This article from 1980 still has relevance today in the role of women in forestry development and conservation.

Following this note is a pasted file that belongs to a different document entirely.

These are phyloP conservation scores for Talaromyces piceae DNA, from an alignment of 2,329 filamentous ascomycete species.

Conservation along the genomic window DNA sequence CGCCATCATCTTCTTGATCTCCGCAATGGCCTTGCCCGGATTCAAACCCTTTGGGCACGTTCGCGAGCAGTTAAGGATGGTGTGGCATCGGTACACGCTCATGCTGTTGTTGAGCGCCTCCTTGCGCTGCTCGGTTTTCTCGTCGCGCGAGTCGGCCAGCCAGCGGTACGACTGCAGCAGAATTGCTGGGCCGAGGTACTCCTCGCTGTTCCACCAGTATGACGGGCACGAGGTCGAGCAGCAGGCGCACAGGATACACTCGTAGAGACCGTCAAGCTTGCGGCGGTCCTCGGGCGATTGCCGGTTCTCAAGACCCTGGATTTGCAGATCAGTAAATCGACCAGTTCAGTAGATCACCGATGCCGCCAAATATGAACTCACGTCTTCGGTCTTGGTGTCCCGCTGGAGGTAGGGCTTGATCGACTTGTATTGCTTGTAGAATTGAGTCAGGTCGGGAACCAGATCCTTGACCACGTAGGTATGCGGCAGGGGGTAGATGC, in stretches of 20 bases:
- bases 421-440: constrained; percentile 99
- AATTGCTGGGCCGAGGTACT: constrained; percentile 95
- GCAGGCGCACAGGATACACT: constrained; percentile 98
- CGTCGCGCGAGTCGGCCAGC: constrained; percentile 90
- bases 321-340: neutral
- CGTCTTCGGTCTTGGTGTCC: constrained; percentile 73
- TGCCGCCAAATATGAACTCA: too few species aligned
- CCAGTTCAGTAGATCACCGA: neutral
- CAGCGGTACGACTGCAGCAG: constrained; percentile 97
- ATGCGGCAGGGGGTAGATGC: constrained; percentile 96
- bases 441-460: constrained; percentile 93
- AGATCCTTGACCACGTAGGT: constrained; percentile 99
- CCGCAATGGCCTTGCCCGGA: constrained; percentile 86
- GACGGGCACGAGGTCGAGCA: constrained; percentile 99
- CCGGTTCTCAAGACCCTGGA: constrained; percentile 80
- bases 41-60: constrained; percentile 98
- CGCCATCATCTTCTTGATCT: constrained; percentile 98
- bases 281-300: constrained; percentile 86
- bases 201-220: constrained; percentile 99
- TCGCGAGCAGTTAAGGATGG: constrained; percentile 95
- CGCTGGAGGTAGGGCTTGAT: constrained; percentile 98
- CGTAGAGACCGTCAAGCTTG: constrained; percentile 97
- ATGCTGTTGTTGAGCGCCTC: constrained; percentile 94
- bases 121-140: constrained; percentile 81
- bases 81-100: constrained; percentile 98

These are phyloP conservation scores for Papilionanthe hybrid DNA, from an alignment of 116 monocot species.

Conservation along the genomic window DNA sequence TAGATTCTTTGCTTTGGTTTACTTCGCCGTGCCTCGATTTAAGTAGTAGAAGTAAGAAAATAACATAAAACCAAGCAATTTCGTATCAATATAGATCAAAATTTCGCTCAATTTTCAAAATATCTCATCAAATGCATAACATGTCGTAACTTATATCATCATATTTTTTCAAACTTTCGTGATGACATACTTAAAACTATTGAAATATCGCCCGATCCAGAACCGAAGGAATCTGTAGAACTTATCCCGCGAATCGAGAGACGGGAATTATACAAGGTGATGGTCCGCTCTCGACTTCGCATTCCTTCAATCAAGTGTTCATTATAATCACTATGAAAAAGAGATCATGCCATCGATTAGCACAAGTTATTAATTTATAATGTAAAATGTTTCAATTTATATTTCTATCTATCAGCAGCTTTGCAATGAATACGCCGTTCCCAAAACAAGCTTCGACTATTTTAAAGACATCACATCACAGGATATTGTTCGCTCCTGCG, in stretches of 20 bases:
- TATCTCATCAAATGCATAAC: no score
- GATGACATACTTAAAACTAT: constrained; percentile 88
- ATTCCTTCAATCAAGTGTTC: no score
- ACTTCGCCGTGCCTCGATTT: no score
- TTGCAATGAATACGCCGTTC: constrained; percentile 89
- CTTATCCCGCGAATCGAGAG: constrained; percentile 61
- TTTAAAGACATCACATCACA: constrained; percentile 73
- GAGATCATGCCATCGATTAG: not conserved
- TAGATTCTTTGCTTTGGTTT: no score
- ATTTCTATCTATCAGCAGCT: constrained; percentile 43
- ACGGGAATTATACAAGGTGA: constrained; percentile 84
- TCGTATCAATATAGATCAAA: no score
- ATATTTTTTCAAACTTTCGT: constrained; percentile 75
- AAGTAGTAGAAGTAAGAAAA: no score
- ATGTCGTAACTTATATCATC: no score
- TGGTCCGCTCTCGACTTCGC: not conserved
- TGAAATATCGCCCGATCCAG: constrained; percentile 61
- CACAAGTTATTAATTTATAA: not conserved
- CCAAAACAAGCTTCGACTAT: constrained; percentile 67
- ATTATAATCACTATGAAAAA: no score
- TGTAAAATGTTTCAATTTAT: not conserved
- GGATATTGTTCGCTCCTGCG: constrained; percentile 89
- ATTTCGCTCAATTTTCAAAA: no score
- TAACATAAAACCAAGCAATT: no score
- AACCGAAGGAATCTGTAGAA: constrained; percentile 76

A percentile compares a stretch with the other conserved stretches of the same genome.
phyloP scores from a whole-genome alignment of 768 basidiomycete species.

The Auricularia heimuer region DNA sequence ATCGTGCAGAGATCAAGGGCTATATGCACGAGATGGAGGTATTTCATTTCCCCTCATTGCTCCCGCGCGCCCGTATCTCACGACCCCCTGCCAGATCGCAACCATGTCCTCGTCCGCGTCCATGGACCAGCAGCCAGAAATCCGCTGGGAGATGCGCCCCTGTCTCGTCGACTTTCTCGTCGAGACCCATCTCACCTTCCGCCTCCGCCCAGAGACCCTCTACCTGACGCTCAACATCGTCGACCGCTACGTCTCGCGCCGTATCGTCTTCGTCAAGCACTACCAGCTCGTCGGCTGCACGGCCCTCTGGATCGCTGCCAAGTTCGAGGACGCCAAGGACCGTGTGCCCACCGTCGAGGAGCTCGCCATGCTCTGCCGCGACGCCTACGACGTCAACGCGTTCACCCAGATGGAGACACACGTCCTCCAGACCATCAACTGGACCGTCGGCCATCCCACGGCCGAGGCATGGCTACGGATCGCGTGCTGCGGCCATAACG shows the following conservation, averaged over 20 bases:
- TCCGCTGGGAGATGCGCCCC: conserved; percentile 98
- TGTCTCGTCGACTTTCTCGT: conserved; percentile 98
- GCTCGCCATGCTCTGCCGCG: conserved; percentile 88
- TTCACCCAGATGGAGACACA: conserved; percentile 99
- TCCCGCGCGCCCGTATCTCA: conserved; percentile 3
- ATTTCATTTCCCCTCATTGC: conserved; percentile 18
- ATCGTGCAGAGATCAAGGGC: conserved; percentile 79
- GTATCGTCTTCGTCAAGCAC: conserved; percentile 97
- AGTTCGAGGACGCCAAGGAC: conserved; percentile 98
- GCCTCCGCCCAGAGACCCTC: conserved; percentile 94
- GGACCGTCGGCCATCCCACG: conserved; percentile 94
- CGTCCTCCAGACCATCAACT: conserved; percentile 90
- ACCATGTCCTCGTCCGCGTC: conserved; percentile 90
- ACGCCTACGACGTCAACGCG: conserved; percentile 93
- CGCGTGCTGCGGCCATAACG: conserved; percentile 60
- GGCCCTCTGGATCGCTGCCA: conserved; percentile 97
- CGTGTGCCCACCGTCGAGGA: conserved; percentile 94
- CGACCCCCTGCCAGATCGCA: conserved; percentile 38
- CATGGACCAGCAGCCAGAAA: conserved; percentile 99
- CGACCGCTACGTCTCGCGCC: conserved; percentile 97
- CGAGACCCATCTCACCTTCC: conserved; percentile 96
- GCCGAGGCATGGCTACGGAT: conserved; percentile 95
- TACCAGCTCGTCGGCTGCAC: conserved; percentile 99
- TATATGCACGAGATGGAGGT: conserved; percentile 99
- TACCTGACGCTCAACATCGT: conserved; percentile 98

My first awareness of forestry as a special concern for women in developing countries came from women in Upper Volta. I was holding seminars there and although forestry was not on the agenda it dominated one of the most animated discussions of the programme. The women who participated in these conferences were social workers, schoolteachers, lawyers, doctors, and others who were in leading or essential occupations. They were all educated women, but none of them had been trained in forestry or agriculture. Nonetheless, they spoke with great authority and knowledge about the growing scarcity of leaves, nuts, and fruits needed for traditional dishes essential to the family diet. They talked of the scrub-bush land that looked so useless to developers, and which had been cleared to plant fast-growing exotic trees. Even when no trees identified as valued species were cut, these women considered the clearing of the "useless" bush a very serious loss. It is this scrub growth that formed the basis of emergency supplies, especially for the poor rural women and their families, by providing leaves, roots, seeds and bark for food, medicines and crafts. It also furnished fuel for cooking and heating that was extremely important to them. This "useless" bush was also food for humans and animals in times of scarcity or drought. Exotic fast-growing trees, they said, might fill the needs for urban fuel or building supplies more quickly than the bush, but these trees usually offered no secondary products and were even declared off limits to local residents who had previously had access to that land. It seemed to them to be a trade-off that was to the disadvantage of local people and their families, and especially to women, and to the benefit of the distant urban dweller. Wood products, they said, are needed by the population, certainly, but more thought should be given to at least minimizing the loss that results for the rural family.